- If the migrant is to work in Dutch healthcare services, they must register in the BIG register. The provision of healthcare services by individual practitioners is regulated by the Individual Healthcare Professions Act (BIG). Once admitted to the BIG register, the migrant is then able to use their legally protected professional title.
- If the migrant is a scientific researcher, the decision of appointment or the employment contract is signed on behalf of the institution. It must state the job description and the job code as set out in the University Job Classification System (UFO).
- If the migrant is a doctor in training to become a specialist, the training institute must be assigned by the Medical Specialists Registration Committee (MSRC), Social Medicine Physicians Registration Committee (SGRC), or General Practitioner and Nursing Home Physicians Registration Committee (HVRC).
Please note: the income requirements mentioned above do not apply if the migrant performs scientific research, is a guest lecturer, or is a physician in training to become a specialist. In that case, their income must at least meet the provisions listed in the Dutch Minimum Wage Act (wml). The income requirement also does not apply to Intra Corporate Transferees.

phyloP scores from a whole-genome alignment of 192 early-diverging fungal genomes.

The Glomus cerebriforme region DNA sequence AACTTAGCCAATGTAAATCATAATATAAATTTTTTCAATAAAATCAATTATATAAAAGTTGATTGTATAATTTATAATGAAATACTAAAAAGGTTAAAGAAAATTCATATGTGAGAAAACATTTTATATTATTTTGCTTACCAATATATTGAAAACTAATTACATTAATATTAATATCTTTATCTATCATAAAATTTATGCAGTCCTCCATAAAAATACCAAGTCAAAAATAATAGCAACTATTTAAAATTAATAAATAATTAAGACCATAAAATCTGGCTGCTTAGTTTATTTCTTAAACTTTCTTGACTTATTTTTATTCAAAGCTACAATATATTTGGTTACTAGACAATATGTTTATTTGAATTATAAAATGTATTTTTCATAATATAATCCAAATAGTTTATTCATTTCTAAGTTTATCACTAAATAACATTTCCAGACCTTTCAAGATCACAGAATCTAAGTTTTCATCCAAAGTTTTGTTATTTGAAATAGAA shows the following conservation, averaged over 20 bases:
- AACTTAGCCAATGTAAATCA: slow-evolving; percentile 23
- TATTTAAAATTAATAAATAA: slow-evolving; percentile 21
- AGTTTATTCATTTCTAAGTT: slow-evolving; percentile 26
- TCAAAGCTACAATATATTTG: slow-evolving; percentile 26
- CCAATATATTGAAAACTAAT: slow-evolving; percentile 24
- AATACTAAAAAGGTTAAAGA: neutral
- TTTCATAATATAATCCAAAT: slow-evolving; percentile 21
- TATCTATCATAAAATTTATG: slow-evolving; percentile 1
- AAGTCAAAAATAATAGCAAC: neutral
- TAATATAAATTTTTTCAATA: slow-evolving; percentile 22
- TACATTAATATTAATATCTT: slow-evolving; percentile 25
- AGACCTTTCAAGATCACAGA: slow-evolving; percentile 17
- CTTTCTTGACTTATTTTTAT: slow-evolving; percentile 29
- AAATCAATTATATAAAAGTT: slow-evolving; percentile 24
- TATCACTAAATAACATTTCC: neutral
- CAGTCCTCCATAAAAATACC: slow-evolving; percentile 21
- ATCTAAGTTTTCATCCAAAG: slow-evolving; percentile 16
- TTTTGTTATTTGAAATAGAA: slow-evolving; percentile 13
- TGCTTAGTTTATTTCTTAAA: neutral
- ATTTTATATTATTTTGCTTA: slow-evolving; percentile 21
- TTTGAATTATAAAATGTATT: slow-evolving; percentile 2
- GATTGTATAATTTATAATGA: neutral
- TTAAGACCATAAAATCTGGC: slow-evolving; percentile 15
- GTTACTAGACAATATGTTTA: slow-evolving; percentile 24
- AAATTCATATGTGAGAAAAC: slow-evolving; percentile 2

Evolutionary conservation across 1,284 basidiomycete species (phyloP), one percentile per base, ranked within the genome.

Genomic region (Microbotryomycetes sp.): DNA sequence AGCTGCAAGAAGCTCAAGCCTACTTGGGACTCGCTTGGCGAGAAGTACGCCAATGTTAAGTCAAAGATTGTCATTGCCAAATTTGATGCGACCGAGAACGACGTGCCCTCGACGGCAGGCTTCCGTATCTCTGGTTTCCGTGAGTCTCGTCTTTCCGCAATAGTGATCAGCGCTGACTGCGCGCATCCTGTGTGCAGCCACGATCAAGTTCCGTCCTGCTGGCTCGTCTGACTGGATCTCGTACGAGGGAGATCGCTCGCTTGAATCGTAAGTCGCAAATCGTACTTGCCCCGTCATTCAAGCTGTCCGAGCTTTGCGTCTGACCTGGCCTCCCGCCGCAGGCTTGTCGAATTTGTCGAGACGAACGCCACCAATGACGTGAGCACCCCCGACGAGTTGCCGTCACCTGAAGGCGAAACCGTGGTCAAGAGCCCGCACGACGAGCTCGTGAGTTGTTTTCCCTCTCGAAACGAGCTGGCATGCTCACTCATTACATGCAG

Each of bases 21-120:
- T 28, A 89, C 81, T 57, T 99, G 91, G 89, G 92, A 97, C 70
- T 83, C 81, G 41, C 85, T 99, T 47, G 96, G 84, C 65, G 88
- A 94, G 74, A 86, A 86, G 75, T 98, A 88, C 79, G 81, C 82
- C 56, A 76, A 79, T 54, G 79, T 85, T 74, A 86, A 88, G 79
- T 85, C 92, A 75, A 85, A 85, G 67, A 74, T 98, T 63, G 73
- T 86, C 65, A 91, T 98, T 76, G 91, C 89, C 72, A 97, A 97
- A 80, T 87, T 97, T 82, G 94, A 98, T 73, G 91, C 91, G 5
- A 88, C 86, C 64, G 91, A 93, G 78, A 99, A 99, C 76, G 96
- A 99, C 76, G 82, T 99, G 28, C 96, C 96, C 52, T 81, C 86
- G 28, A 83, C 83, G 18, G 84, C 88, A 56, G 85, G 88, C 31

EU Blue Card
You can also apply for a residence permit for your highly skilled employee under the EU Blue Card scheme. The EU Blue Card is similar to the residence permit for highly skilled migrants, but there are a few differences:
- The employer does not have to be a recognised sponsor. Although it does speed up the procedure if you are.
- The employee's monthly salary must meet the income requirements. See the IND website for this year's income requirements.
- You must offer the employee an employment contract or job for at least 6 months.
- In the case of regulated professions, the employee has to prove that they fulfil the legal requirements to do the work.
- The employee must have a diploma from a higher education programme. This programme lasted at least 3 years. The diploma is needed for the profession or sector and is appropriate for the profession or sector. Do you have a foreign diploma? Then Nuffic must evaluate the diploma. This means that Nuffic will examine what value the foreign diploma carries in the Netherlands. Find out more about credential evaluation on the Nuffic website. Please note: IT managers and IT professionals can show 3 years of relevant work experience within the past 7 years, instead of a diploma from a higher education programme.
Short-term knowledge workers
A simplified procedure exists for knowledge workers staying for less than 3 months in the Netherlands.
What if your employee does not qualify as a highly skilled migrant?
Does your employee come from outside the EU/EEA or Switzerland? And do they not meet the requirements for highly skilled migrants? They will need a work permit if they will be staying in the Netherlands for more than 3 months. They will also have to apply for a residence permit, and possibly also a provisional residence permit.